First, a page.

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It’s time to put the catastrophic state of the region’s media freedom front and center.by Peter Gross 2 June 2017
European news organizations should band together and form a “rapid response” unit of seasoned journalists to report on the alarming attacks on media freedoms in Eastern Europe, and provide front-page exposure to this snowballing trend.
Non-governmental international organizations like Freedom House, Reporters Without Borders, and the Committee to Protect Journalists, among others, admirably track media freedoms and the fate of journalists across the world. Yet only a handful of their reports find their way to the mediated consciousness of democratic-minded citizens. That needs to change at a time when right- and left-wing ideological polarization and populism fertilize the ugly, destructive weeds of illiberalism.
Thirteen years ago a Radio Free Europe/Radio Liberty headline proclaimed, “Press Freedom Deteriorating in Eastern Europe and the Middle East.” Alas, such headlines today are few and far between these days, but not for want of supporting data, as the summation of Freedom House’s 2017 Freedom of the Press report demonstrates: “Global press freedom declined to its lowest point in 13 years in 2016 amid unprecedented threats to journalists and media outlets in major democracies and new moves by authoritarian states to control the media, including beyond their borders.”
Among Eastern European media systems only six are free (the Czech Republic, Estonia, Lithuania, Latvia, Slovakia, Slovenia) – one fewer than in 2015. Twice that many are only partially free (Albania, Bosnia-Herzegovina, Bulgaria, Croatia, Hungary, Kosovo, Moldova, Montenegro, Poland, Romania, Serbia, and Ukraine), and three are not free at all (Belarus, Macedonia, and Russia).
Equally damning is the 2017 World Press Freedom Index released by Reporters Without Borders at the end of April. It illustrates a continued degrading of media freedoms in a region that has struggled to move up the rankings like a one-handed mountain climber trying to reach the top of Mount Everest. Four of the six countries ranked in the top 40 in 2015 lost ground in 2016 (Lithuania, Latvia, the Czech Republic, and Slovakia), while only two eked out small gains (Slovenia and Estonia). The rest either declined or ever so slightly improved. Media freedom is still missing in Russia and Montenegro.
RSF’s rankings are just a tad suspect, however. How to explain the U.S. media’s ranking that puts it only three rungs up from Romania’s notorious, oligarch-controlled media? Or Russia’s ranking remaining the same as in 2015 given the two journalists imprisoned in 2016 compared with a year earlier; Putin’s closure of the non-governmental Levada Center polling and sociological research center; the involuntary resignation of three editors from the media group RBC – which the Guardian called “one of the last independent publications” – and the forced selloff of German group Axel Springer shares in the Russian edition of Forbes and other assets held the country.
Not a Good Year Already
The full arsenals of judicial, extra-judicial, policy, economic, and other weapons employed by governments, parliaments, political parties, and politicians have already pruned media freedoms and threatened journalists in 2017.
In the first quarter of 2017, journalists were arrested, charged with various offenses, and physically attacked in Albania, Belarus, Macedonia, Montenegro, Romania, and Serbia, according to RSF and the Committee to Protect Journalists. The assault on media freedom took up a chauvinist cudgel in Croatia where nationalists demanded the closing of a local Serbian newspaper; in Ukraine where an independent Russian TV channel was banned; and in Poland where Jaroslaw Kaczynski, who heads the conservative-nationalist Law and Justice Party (PiS), called for private media to be returned to Polish ownership, in a not-so-veiled reference to German-owned media. The PiS government has also created economic hardships for the main independent newspaper Gazeta Wyborcza, by withdrawing state agencies’ advertising. Russia charged a Crimean journalist with inciting “separatism,” and arrested an Uzbek journalist living in Moscow and threatened him with extradition to Uzbekistan from where he fled in 2009.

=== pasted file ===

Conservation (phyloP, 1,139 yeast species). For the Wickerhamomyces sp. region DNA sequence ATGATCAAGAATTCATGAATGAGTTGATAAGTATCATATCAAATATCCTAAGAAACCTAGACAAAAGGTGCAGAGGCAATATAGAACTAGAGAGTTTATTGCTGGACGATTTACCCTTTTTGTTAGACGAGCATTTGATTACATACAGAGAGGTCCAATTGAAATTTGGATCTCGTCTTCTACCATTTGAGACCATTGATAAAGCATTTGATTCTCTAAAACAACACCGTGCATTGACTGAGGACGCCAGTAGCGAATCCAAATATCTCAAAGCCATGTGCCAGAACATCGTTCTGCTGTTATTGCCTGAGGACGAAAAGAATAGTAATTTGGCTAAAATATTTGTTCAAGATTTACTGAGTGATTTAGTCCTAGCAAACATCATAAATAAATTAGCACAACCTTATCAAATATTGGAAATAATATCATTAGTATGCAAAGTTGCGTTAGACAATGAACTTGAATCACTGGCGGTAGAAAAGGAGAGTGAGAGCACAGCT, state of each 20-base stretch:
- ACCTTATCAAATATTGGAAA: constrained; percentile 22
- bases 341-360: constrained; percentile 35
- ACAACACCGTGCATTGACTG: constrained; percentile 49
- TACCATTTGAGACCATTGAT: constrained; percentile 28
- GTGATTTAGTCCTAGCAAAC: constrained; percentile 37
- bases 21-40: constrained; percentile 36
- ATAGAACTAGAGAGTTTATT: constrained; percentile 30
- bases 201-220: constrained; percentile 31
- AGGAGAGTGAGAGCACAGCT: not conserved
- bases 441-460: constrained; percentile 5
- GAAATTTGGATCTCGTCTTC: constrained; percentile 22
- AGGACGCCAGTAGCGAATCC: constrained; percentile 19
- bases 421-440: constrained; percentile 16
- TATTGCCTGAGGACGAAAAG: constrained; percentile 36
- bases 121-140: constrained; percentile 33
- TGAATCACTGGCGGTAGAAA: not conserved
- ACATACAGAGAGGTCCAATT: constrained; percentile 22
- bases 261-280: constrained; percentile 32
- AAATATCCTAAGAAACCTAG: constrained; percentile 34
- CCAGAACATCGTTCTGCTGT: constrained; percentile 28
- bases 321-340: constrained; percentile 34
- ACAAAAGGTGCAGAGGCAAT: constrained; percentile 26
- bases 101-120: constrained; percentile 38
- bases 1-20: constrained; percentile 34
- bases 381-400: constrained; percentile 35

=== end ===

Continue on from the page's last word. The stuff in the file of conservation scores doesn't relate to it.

Autocracies and dictatorships used to be the sole enemies of all freedoms, Arch Puddington and Tyler Roylance write in their overview essay to the Freedom House “Freedom of the World 2017” report. However, “in 2016 it was established democracies—countries rated Free in the report’s ranking system – that dominated the list of countries suffering setbacks.” To suggest this happened overnight or even in a 12-month timespan, is delusional.
The semi-autocracy of populist, quasi-liberal socialistic policies, as well as the deficits of democracy at national and European levels, all contributed to the rise of illiberalism. And so has the left’s conspicuous, persistent, decades-long attacks on both political and economic liberalism. Together, they have also generously fertilized the re-growth of the right and its brand of populism, with xenophobic and autocratic inclinations.
It is no surprise then that both in practical and ideational terms, Western Europe’s efforts to liberalize and democratize Eastern Europe have been woefully inadequate. “To the EU’s detriment, its policy toward its Eastern neighbors is neither creating an arc of stability nor encouraging democracy,” concludes Judy Dempsey in a Carnegie Europe report.
It is painfully obvious that the media and their journalists have much work to do. First and foremost, however, they must secure their freedoms to do so by loudly alerting the world of any attempts to degrade them.
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